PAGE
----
Meredith Moore, founder and CEO of Artisan Financial Strategies, said she realized she needed to hire a junior advisor who could work with clients who didn't fit her ideal profile. However, she needed an advisor that had an outlook that aligned with her own.
Instead of simply placing a help wanted advertisement, she created a paid one-year intensive class focused on practice management. The class had strict rules on attendance and assignments. Candidates had to watch videos, listen to podcasts, and other work that required hours of study.
Moore also didn’t require the candidate to bring over a big book of business. Instead, she split her cases with him. "There is a misconception that AUM means everything when considering hiring advisors, but actually there are other qualities that often outweigh the importance of AUM," says Ryan Shanks, co-founder and CEO of FA Match, according to the article.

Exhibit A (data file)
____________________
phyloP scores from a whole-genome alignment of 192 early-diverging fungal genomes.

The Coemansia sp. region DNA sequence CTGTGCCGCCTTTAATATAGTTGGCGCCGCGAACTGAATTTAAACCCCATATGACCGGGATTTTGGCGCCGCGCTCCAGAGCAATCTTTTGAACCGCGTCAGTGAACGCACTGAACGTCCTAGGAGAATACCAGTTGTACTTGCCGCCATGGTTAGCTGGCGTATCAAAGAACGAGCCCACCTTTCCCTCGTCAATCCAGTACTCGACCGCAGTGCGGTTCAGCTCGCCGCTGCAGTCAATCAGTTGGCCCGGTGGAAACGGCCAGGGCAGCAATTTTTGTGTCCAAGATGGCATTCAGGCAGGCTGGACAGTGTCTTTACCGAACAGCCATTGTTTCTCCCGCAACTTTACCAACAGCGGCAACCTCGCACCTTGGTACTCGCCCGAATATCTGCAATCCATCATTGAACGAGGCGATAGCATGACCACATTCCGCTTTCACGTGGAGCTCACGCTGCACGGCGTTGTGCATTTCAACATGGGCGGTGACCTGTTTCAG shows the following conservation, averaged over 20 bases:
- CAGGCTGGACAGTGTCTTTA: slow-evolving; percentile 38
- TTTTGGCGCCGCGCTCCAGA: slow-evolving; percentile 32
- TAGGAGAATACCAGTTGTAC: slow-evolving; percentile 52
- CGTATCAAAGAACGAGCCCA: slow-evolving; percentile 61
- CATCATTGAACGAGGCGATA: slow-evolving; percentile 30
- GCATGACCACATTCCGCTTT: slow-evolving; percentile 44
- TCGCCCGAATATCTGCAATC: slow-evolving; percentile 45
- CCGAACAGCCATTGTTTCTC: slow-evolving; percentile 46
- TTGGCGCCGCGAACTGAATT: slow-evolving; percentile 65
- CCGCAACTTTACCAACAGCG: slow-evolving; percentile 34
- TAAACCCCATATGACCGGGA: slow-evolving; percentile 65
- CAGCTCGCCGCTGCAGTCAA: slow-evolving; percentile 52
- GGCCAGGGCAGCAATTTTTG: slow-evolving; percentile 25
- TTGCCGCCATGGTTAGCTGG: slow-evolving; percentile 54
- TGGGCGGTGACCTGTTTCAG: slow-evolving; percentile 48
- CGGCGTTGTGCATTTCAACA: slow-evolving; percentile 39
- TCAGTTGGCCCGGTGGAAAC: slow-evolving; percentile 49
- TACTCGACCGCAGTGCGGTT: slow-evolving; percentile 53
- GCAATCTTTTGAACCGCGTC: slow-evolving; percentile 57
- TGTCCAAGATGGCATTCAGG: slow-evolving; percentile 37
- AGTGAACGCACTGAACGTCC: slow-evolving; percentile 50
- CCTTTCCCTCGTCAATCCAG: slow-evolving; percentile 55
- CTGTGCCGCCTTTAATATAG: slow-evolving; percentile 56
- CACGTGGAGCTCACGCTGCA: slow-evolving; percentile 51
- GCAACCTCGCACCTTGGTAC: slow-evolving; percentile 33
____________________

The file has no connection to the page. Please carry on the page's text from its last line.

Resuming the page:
Shanks also said that hiring a newer advisor gives a firm the opportunity to better mold the individual when it comes to a firm’s culture and when dealing with clients.
Stoy Hall, for his part, knew he needed to hire two junior advisors. Hall is the executive director and senior wealth advisor at Centric Wealth. He found one junio advisor while speaking on a college campus and the other via LinkedIn after a correspondence over a period of time.
He says that hiring can be difficult. “I learned that not everyone is fit for this industry,” he said, according to the article. “Some people need to experience the corporate side over the independent side." He also said that not everyone is cut out to be in an advisory role, but that doesn’t mean they might not be valuable to your firm. Therefore, advisors should consider what non-advisory roles someone may be able to fill if they seem like they can bring value to a firm.
Other places, like Wambolt & Associates Wealth Management Partners, operate an internship program with the goal of identifying college students close to graduation who may make good hires later on.